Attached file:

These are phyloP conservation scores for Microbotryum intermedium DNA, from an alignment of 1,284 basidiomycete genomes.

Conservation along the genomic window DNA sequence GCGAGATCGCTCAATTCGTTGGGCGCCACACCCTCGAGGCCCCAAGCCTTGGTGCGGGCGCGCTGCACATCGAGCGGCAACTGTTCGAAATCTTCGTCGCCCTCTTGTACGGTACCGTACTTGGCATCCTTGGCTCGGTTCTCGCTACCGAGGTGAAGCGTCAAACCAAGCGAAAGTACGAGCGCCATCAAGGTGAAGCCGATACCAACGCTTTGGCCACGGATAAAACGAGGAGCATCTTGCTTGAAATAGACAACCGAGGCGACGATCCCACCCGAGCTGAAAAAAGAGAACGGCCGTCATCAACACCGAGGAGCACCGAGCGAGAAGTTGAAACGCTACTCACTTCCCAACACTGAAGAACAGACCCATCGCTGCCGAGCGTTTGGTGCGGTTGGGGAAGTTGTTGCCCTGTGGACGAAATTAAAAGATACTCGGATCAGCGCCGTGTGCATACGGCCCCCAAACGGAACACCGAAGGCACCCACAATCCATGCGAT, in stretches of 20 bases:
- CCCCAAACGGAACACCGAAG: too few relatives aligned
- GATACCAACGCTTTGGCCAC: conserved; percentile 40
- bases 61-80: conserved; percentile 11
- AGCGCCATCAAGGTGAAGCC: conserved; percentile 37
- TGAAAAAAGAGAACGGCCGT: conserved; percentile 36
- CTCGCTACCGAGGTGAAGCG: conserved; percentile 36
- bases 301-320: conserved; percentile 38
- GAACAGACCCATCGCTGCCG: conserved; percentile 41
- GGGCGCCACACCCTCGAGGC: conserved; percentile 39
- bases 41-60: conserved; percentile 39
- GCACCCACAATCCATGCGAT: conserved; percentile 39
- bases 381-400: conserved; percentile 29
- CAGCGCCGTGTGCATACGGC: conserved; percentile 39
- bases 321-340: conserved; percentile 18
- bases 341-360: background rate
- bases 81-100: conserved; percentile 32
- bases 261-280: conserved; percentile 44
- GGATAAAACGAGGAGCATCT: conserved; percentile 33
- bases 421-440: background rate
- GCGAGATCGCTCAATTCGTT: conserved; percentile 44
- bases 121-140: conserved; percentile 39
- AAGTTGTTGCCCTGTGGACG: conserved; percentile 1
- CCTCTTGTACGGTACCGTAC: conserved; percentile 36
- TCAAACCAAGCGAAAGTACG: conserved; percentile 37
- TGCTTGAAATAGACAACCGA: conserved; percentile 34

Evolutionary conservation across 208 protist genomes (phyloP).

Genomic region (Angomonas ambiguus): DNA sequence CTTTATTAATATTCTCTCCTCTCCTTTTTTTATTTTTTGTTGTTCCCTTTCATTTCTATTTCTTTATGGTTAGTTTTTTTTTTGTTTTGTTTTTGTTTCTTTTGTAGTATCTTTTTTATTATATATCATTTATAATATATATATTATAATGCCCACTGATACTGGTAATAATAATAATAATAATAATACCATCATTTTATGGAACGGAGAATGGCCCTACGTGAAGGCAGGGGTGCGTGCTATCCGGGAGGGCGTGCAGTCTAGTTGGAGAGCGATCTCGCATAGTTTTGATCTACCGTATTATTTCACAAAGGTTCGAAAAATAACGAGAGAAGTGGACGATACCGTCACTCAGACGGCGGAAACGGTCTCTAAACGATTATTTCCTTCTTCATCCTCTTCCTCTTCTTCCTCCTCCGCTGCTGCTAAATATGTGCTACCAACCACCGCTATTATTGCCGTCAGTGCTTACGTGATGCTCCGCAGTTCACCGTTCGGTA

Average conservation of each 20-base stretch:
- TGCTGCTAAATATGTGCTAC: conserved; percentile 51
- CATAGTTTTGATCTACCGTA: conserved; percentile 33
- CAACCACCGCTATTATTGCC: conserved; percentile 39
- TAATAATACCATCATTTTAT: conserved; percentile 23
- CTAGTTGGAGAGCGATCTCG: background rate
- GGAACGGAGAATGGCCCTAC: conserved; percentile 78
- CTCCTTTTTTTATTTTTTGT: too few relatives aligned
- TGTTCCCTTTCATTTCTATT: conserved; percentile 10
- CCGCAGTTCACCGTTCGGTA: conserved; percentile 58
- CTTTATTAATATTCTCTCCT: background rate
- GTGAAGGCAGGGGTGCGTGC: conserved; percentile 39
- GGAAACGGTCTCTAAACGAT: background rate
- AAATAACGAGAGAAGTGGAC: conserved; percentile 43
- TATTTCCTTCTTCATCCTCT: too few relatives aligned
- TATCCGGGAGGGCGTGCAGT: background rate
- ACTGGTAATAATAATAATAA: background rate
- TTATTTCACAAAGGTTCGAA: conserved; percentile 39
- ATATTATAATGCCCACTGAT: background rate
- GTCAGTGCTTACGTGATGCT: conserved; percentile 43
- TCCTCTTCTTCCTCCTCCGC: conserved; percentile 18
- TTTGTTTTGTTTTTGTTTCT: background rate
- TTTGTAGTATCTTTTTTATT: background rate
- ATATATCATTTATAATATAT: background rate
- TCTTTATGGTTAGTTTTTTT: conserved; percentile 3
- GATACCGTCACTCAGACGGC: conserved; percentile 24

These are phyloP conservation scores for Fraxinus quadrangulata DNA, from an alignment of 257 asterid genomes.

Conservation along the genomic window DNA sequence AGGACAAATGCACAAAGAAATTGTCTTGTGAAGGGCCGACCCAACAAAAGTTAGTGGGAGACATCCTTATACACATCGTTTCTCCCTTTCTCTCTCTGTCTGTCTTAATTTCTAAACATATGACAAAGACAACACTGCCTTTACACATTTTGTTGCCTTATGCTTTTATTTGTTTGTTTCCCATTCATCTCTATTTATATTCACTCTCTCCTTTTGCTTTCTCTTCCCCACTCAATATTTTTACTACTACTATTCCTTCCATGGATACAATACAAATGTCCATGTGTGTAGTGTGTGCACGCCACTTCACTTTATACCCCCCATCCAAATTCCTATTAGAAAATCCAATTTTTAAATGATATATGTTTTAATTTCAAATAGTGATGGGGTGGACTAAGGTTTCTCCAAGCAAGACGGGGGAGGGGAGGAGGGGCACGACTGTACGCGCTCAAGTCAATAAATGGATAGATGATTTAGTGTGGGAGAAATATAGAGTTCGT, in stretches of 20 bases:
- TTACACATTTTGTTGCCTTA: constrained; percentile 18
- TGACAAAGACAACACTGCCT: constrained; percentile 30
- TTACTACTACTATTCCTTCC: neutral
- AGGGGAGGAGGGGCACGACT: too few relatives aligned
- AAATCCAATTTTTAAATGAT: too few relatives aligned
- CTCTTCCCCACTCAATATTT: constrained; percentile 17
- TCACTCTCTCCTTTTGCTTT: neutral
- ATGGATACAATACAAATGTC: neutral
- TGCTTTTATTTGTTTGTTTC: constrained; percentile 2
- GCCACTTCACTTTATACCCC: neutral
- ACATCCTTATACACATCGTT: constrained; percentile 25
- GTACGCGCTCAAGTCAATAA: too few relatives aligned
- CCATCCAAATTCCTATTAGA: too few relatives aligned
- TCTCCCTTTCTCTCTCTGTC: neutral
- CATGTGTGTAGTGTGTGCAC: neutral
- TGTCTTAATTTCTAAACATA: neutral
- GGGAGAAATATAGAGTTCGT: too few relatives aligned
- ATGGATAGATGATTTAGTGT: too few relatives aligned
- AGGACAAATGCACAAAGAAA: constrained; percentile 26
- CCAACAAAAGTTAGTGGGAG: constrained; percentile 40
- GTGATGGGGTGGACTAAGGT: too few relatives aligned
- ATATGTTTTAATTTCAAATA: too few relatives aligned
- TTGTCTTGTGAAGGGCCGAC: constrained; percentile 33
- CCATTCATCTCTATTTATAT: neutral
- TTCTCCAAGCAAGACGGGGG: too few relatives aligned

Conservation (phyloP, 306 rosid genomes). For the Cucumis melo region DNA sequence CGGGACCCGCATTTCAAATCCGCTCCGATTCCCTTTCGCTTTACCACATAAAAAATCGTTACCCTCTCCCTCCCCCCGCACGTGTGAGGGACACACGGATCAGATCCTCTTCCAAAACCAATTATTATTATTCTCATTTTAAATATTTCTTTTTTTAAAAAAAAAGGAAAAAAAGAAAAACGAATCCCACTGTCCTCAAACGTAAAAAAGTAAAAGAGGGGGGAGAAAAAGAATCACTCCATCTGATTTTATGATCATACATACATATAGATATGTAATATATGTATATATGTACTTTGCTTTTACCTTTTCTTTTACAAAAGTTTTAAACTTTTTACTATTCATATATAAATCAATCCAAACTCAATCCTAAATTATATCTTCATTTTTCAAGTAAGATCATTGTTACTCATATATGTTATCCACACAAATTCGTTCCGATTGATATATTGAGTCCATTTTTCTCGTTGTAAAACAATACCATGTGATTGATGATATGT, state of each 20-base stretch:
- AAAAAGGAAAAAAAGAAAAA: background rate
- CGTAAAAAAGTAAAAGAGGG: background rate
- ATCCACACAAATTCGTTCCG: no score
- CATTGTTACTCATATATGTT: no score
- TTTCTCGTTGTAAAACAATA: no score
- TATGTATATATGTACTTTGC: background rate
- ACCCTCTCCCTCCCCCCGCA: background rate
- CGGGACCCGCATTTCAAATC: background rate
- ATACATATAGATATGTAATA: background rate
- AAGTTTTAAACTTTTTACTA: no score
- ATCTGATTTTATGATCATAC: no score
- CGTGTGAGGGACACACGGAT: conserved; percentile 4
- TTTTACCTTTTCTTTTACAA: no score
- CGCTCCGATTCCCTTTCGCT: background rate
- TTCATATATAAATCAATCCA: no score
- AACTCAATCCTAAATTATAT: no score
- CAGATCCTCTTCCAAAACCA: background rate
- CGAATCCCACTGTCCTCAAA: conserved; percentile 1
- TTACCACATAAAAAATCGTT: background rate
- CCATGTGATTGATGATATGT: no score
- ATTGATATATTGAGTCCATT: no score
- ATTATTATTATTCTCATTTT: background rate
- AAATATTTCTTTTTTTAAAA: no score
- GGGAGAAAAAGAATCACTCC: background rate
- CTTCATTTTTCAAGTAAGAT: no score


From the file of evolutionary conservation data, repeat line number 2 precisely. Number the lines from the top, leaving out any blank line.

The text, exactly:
Conservation along the genomic window DNA sequence GCGAGATCGCTCAATTCGTTGGGCGCCACACCCTCGAGGCCCCAAGCCTTGGTGCGGGCGCGCTGCACATCGAGCGGCAACTGTTCGAAATCTTCGTCGCCCTCTTGTACGGTACCGTACTTGGCATCCTTGGCTCGGTTCTCGCTACCGAGGTGAAGCGTCAAACCAAGCGAAAGTACGAGCGCCATCAAGGTGAAGCCGATACCAACGCTTTGGCCACGGATAAAACGAGGAGCATCTTGCTTGAAATAGACAACCGAGGCGACGATCCCACCCGAGCTGAAAAAAGAGAACGGCCGTCATCAACACCGAGGAGCACCGAGCGAGAAGTTGAAACGCTACTCACTTCCCAACACTGAAGAACAGACCCATCGCTGCCGAGCGTTTGGTGCGGTTGGGGAAGTTGTTGCCCTGTGGACGAAATTAAAAGATACTCGGATCAGCGCCGTGTGCATACGGCCCCCAAACGGAACACCGAAGGCACCCACAATCCATGCGAT, in stretches of 20 bases: